Brooks Pierce Capital Dispatch: Legislators Begin to Act on Bills


Legislators this week began work on the budget bill and acted on a variety of bills.

Budget Work

As a first step in the 2023 budget bill process, legislators this week met jointly in Appropriations Committee subcommittees. Both legislative staff and state agency staff provided details and answered questions in these meetings. This process will continue for a few weeks until the House begins work separately on the budget bill. That chamber will first consider this year’s budget bill. Governor Roy Cooper is expected to send his budget recommendations to the General Assembly in March.

It appears there will be significant funds available for appropriation as shown by revenue projections released this week. The Consensus Forecasting Group, comprised of economists at the Office of State Budget and Management (its Director is appointed by Gov. Cooper) and the General Assembly’s Fiscal Research Division, projected tax collections in FY 23 (current FY) of $3.25 billion higher than projected.

According to the forecast, here are the reasons for the projections:

  • A “smaller-than-expected decline in individual income tax collections, especially due to larger-than-expected tax payments from pass-through businesses electing to be taxed at the entity level,”
  • “Persistently high corporate profits, particularly among large multi-national corporations,”
  • “Resilient consumer spending,” even with inflation, and
  • “Higher-than-expected investment returns on the General Fund balance.”

Here is the link to the forecast:

Another revenue forecast will be released in May after the tax filing deadline of April 18. Legislators use these forecasts to shape spending decisions.

Health Care Bills

A number of health care bills began moving this week.

The House passed H 76, Access to Health Care Options, on a 92-22 bipartisan vote. This bill would expand Medicaid insurance coverage significantly effective on January 1, 2024. It includes the “healthcare access and stabilization program” (HASP) to increase reimbursement rates under Medicaid and a forgivable loan pilot program encouraging doctors and nurses to work in rural areas. The Senate in 2022 passed a bill expanding Medicaid coverage but included other items such as certificate-of-need (CON) reform. Senate leaders this year continue to support Medicaid expansion but are also likely to consider other health care issues as part of this discussion.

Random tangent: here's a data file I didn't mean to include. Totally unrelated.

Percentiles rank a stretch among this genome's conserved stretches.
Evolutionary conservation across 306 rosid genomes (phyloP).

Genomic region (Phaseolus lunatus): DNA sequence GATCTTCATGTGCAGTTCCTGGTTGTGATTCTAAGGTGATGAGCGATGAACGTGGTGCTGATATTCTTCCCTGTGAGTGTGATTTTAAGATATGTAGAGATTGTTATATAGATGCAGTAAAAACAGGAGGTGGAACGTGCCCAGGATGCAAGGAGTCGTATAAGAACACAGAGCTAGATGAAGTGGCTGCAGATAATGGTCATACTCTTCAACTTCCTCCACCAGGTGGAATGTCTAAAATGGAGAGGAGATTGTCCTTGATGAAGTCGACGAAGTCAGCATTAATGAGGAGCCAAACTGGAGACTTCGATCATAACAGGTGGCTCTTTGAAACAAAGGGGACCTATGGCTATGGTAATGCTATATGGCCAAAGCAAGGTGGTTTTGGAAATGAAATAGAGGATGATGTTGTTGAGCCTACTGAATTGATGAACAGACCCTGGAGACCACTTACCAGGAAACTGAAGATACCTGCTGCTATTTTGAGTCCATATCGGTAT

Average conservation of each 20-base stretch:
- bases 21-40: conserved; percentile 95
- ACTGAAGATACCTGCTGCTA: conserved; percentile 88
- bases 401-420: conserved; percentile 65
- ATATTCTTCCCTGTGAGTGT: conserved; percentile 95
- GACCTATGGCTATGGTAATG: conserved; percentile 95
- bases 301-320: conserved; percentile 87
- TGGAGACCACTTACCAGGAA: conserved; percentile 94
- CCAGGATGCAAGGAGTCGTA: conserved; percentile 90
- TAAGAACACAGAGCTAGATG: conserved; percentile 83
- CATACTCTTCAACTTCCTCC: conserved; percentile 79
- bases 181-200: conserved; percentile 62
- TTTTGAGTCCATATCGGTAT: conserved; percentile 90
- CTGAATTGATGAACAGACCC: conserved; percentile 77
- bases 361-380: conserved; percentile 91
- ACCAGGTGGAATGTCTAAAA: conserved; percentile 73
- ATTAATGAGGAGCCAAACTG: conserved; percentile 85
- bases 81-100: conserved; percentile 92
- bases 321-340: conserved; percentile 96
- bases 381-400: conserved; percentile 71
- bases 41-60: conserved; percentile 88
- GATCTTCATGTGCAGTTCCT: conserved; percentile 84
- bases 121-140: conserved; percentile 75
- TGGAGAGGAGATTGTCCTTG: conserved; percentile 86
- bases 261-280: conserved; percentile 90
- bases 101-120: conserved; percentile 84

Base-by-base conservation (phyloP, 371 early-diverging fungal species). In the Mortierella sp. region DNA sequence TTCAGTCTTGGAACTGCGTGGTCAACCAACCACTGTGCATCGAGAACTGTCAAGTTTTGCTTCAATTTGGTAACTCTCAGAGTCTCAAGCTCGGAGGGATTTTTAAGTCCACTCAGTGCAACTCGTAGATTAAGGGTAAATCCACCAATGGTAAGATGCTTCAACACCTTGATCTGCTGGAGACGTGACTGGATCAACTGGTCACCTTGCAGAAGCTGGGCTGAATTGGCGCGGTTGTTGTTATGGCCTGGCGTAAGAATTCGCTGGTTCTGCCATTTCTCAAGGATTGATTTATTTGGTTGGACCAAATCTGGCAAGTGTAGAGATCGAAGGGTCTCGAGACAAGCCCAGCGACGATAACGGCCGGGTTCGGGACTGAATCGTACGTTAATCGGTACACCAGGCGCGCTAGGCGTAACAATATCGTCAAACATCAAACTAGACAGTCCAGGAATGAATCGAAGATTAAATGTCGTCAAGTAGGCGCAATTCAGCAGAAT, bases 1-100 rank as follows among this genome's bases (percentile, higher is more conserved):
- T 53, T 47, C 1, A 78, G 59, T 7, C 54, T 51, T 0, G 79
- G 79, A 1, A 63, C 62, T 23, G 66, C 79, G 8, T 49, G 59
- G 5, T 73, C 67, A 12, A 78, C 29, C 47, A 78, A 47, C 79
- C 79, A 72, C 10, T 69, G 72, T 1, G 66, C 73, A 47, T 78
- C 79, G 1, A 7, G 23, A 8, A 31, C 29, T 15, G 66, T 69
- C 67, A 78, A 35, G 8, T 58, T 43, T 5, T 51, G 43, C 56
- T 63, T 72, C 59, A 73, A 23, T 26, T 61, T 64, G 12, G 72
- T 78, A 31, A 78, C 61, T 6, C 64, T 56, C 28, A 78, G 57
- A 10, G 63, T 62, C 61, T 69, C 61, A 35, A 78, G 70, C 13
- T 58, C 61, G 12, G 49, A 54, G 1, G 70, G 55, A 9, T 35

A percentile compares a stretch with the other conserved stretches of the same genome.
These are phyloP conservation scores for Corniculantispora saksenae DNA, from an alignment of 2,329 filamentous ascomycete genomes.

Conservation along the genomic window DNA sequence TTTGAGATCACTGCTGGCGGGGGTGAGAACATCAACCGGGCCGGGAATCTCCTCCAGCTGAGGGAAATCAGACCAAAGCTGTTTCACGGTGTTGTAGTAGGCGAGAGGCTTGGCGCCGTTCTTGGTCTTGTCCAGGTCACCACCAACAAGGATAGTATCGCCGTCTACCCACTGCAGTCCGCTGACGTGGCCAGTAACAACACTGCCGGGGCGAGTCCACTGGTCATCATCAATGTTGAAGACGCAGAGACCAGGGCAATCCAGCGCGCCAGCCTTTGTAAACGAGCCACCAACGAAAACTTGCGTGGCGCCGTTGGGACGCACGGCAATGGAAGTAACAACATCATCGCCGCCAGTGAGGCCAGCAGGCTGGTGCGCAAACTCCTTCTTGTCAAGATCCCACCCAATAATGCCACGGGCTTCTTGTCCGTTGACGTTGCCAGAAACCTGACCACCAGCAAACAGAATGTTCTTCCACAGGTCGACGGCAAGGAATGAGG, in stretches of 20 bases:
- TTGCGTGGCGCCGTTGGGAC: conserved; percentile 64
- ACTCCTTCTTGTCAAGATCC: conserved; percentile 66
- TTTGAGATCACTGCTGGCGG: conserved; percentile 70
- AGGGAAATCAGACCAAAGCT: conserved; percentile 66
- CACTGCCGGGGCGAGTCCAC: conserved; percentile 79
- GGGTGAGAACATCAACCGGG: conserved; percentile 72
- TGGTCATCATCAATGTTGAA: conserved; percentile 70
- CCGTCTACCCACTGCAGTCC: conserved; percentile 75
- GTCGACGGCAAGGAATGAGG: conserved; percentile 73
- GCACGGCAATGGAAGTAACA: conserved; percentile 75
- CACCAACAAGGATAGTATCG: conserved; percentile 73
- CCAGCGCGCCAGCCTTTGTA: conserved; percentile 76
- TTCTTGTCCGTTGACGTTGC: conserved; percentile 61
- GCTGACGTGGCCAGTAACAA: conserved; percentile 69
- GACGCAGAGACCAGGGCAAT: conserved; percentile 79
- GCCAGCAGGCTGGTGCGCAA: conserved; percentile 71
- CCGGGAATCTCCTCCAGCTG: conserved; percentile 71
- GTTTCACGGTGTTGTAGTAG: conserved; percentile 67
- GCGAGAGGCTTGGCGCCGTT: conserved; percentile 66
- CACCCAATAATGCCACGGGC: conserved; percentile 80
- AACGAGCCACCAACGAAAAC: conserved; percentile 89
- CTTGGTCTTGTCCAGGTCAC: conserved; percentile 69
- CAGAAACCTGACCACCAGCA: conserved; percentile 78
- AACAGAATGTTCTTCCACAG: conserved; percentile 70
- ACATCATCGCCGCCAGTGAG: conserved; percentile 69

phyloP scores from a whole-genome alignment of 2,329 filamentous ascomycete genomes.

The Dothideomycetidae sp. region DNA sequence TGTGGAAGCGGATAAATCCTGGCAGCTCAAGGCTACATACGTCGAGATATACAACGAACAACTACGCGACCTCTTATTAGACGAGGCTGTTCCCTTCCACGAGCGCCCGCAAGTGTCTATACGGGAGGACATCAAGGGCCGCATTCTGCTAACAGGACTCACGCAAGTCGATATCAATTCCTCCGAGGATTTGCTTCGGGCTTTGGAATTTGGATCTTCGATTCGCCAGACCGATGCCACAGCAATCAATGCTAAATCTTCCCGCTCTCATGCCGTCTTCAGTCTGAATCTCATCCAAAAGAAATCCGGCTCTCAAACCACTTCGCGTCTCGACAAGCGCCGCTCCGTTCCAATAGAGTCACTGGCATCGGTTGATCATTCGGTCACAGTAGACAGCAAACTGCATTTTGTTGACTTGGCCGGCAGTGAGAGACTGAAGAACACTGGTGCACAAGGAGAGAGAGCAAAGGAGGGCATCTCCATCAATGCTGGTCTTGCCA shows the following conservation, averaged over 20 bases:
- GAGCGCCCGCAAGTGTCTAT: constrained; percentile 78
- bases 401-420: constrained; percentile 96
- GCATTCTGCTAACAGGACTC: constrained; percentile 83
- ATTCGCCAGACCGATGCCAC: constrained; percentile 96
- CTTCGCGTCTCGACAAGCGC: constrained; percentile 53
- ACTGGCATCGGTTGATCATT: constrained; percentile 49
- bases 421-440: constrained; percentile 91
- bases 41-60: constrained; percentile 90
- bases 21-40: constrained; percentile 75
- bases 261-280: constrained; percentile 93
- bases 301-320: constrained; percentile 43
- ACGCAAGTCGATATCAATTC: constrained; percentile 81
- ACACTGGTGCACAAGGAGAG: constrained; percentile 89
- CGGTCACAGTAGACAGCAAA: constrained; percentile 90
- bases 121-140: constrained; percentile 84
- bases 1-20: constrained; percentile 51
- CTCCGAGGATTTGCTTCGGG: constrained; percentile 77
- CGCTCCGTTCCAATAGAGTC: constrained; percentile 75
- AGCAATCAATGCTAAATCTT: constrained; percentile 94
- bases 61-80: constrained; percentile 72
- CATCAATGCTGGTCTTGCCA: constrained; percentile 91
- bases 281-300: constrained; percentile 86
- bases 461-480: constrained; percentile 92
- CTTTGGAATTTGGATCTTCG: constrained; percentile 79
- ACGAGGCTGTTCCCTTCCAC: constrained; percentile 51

The House Health Committee passed two other health care bills and sent them to the House Rules Committee:

  • H 35: This bill expands the definition of an opioid antagonist (drugs used to negate the effect of opioids) to include all antagonists approved by the Federal Food and Drug Administration (FDA) for the treatment of drug overdoses. 
  • H 75: This bill updates state laws governing Physician Assistants and would allow them additional authority to prescribe, order, administer, and procure drugs and medical devices under certain circumstances. 

Information about bills and work of the General Assembly can be found at its website:

For more information, contact a member of the Brooks Pierce Government Affairs Team.

Ed Turlington, Partner
Drew Moretz, Government Relations Advisor
Katelyn Kingsbury, Government Relations Advisor

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